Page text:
Every weekend during the last 40-odd paddling seasons, vehicles topped with canoes and kayaks have turned right at a non-descript sign and rolled down a gravel lane and into a campground beside the Madawaska River.
Soon after, Harold Jessup would coast up in his red Jetta sedan and lift himself out to gently extract the modest $10 nightly camping fee, no reservations necessary.
He never kept you talking too long himself. Like many men of his generation and geography, Jessup said more with his eyes than his words. But he had a way of maintaining easy eye contact, which tended to make his guests offer up more than his fair share of small talk.
Harold Jessup’s Paddling Legacy
Harold Jessup died this past fall after 93 years living in Palmer Rapids, a small town split by the Madawaska River east of Ontario’s Algonquin Park.
Since the mid-1970s he ran Jessup’s Campground, a decidedly undeveloped but comfortable stretch of forested riverbank located, to many people’s great fortune, beside a compact collection of challenging but welcoming whitewater.
Thousands of people came every spring and summer. For many it was their introduction to the sport, so much so that longtime Whitewater Ontario mainstay Gary George credits it with having profound importance for the growth of whitewater paddling in Canada’s most populous province.
“His influence was somewhat inadvertent, I suppose, but when he opened his campground it exponentially affected the sport,” says George. “Half the Ontario-based community learned to roll there.”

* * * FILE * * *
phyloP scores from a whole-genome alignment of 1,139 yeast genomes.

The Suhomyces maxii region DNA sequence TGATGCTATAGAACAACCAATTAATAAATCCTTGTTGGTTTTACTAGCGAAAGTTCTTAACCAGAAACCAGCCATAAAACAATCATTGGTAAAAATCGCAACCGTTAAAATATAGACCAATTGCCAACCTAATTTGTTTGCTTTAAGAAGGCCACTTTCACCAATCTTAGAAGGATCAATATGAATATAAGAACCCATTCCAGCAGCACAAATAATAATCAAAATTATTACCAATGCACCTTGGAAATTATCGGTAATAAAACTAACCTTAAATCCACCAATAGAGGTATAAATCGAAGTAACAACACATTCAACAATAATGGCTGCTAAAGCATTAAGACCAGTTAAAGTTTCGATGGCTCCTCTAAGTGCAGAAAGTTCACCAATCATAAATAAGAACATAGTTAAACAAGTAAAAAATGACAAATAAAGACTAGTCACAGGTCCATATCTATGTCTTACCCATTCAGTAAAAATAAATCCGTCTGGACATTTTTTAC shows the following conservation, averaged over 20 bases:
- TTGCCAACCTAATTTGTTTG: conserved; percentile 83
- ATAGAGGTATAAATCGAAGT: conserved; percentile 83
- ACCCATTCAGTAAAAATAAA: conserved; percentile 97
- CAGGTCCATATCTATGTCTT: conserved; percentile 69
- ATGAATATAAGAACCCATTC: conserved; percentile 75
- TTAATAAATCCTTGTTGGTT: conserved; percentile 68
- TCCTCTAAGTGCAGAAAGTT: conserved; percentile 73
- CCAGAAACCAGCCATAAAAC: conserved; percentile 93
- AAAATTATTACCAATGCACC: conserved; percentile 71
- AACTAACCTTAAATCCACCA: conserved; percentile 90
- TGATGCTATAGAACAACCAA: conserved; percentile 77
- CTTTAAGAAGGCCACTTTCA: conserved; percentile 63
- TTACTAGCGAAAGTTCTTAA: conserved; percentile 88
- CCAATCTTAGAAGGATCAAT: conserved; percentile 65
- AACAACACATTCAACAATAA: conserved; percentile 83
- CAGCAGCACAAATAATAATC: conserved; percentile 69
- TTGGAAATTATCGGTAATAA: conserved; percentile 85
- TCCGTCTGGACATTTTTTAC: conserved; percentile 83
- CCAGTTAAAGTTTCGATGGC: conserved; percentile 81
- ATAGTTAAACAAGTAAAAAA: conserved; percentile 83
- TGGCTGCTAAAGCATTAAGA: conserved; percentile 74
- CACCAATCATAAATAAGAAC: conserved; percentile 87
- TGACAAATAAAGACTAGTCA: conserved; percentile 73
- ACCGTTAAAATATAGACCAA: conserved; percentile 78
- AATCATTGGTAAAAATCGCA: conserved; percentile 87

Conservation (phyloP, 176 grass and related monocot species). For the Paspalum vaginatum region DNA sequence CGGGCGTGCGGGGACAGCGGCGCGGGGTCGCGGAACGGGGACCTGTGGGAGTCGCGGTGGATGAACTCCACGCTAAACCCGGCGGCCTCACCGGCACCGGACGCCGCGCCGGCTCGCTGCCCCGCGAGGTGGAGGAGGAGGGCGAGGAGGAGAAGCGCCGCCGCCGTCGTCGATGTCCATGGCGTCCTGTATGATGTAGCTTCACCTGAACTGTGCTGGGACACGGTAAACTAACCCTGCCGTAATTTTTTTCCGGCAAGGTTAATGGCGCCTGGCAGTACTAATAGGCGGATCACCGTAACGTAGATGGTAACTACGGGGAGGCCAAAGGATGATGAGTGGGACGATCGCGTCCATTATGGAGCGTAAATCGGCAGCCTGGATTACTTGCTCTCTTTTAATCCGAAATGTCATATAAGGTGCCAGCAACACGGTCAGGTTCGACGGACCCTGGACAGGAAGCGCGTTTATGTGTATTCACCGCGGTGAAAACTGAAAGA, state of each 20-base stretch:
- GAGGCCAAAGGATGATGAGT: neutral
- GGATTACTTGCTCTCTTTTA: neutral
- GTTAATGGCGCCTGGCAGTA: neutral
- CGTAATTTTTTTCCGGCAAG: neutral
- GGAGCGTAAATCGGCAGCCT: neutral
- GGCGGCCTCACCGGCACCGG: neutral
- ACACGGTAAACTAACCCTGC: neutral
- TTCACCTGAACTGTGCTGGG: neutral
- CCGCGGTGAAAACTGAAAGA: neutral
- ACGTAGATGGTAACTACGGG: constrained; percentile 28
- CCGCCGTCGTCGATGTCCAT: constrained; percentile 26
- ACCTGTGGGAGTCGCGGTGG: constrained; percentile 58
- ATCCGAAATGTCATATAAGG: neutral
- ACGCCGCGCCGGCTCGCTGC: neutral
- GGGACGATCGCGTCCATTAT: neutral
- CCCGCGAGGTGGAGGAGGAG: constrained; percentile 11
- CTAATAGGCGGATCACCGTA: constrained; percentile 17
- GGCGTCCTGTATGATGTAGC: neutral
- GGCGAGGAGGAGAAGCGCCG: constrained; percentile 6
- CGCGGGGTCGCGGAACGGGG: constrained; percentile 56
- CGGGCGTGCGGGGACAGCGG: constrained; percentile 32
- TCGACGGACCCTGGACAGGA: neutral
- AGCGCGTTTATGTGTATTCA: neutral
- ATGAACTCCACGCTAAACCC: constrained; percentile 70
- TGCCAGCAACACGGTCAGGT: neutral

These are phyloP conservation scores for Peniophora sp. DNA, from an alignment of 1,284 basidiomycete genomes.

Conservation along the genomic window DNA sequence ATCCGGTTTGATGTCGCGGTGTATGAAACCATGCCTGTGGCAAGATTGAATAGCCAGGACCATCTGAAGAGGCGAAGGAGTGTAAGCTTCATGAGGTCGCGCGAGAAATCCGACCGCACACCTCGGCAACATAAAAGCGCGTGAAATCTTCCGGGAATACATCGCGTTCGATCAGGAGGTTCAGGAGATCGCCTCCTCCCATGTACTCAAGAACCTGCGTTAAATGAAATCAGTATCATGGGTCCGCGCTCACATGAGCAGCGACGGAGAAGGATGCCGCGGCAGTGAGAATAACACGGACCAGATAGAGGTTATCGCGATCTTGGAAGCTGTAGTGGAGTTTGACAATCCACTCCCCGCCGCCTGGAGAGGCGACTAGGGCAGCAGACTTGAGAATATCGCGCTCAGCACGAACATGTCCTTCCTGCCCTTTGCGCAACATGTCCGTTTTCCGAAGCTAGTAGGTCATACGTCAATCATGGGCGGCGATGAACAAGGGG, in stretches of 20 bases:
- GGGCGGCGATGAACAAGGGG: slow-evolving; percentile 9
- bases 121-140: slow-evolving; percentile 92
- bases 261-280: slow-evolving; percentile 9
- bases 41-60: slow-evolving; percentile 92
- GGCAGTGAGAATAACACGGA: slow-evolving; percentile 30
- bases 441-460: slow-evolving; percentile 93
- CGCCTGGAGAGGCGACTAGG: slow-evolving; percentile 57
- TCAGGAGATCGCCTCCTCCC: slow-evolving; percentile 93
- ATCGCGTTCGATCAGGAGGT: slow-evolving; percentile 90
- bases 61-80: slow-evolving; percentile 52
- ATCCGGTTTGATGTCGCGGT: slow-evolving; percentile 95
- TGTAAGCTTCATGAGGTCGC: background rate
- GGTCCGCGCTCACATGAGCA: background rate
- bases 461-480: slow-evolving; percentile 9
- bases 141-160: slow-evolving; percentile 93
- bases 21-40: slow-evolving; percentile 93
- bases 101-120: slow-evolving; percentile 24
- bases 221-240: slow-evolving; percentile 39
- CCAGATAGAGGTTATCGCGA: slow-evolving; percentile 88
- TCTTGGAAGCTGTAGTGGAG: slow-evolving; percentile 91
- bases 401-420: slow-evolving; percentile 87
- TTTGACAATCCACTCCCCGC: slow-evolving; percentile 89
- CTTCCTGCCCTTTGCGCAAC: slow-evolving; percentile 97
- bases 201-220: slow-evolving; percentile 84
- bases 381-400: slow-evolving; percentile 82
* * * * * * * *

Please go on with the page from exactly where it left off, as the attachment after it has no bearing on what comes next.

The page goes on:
“You have the ripple effect, the butterfly wing thing. It absolutely affected the trajectory of the sport in the province in a way that will never be fully understood.”
Beyond the easy manner of the proprietor, the campground offered a rare combination of easy access, reliable water levels, diverse rapids and the beauty of a riverside left mostly in its natural state.
Because Jessup kept it unaffiliated with any commercial enterprise, it’s been the go-to stop for instructional groups of all kinds.
Black Feather Wilderness Adventure Company owner Wendy Grater says since the mid-1970s they’ve taught close to 2,000 paddlers at Jessup’s. She credits geography with how influential it’s been as a launching pad.
She notes the main drop has a lively class-III chute, but also big eddies and two lower-volume alternate channels. The washout is into a large, calm pool, so the consequences of a capsize are low. Just beyond the pool is a long, class two rapid hooking around a point of land, effectively making the portage half as long as the rapid.
“Within 500 meters there was so much opportunity,” says Grater. “Where else would you go?”
Grater says over the years Jessup would visit their campsite and from time to time would look out over the water and say, “Someday I’m going to try that.”
There’s no indication he ever did run the rapid that took his name, but he became part of the paddling community all the same. Of the dozens of remembrances posted to the obituary tribute wall of the funeral home website, all but one was from those who described themselves as paddlers.
His daughter, Verna Jessup-Mantifel, says Jessup looked forward to the campsite opening every year. “Come May 24th weekend, his step quickened.”
Jessup-Mantifel confirms the campsite will be open as usual for the 2019 season.
“After reading all the tributes to my dad, I’m well aware that we have big shoes to fill.”
And so, the gate beside the nondescript sign will continue to swing open, leading to a rapid with reliable flow and rocks in just the right spots.
“Even at low levels, it’s still useful and functional in some way,” says George. “It’s always there. It’s never not there.”
For decades, the same could be said for the welcoming farmer with the kind eyes. A paddling champion, whether he knew it or not.
Harold Jessup, at age 91, with TWO of the thousands of whitewater paddlers who got their start at his campground beside the Madawaska River. Text and Feature Photo: Ian Merringer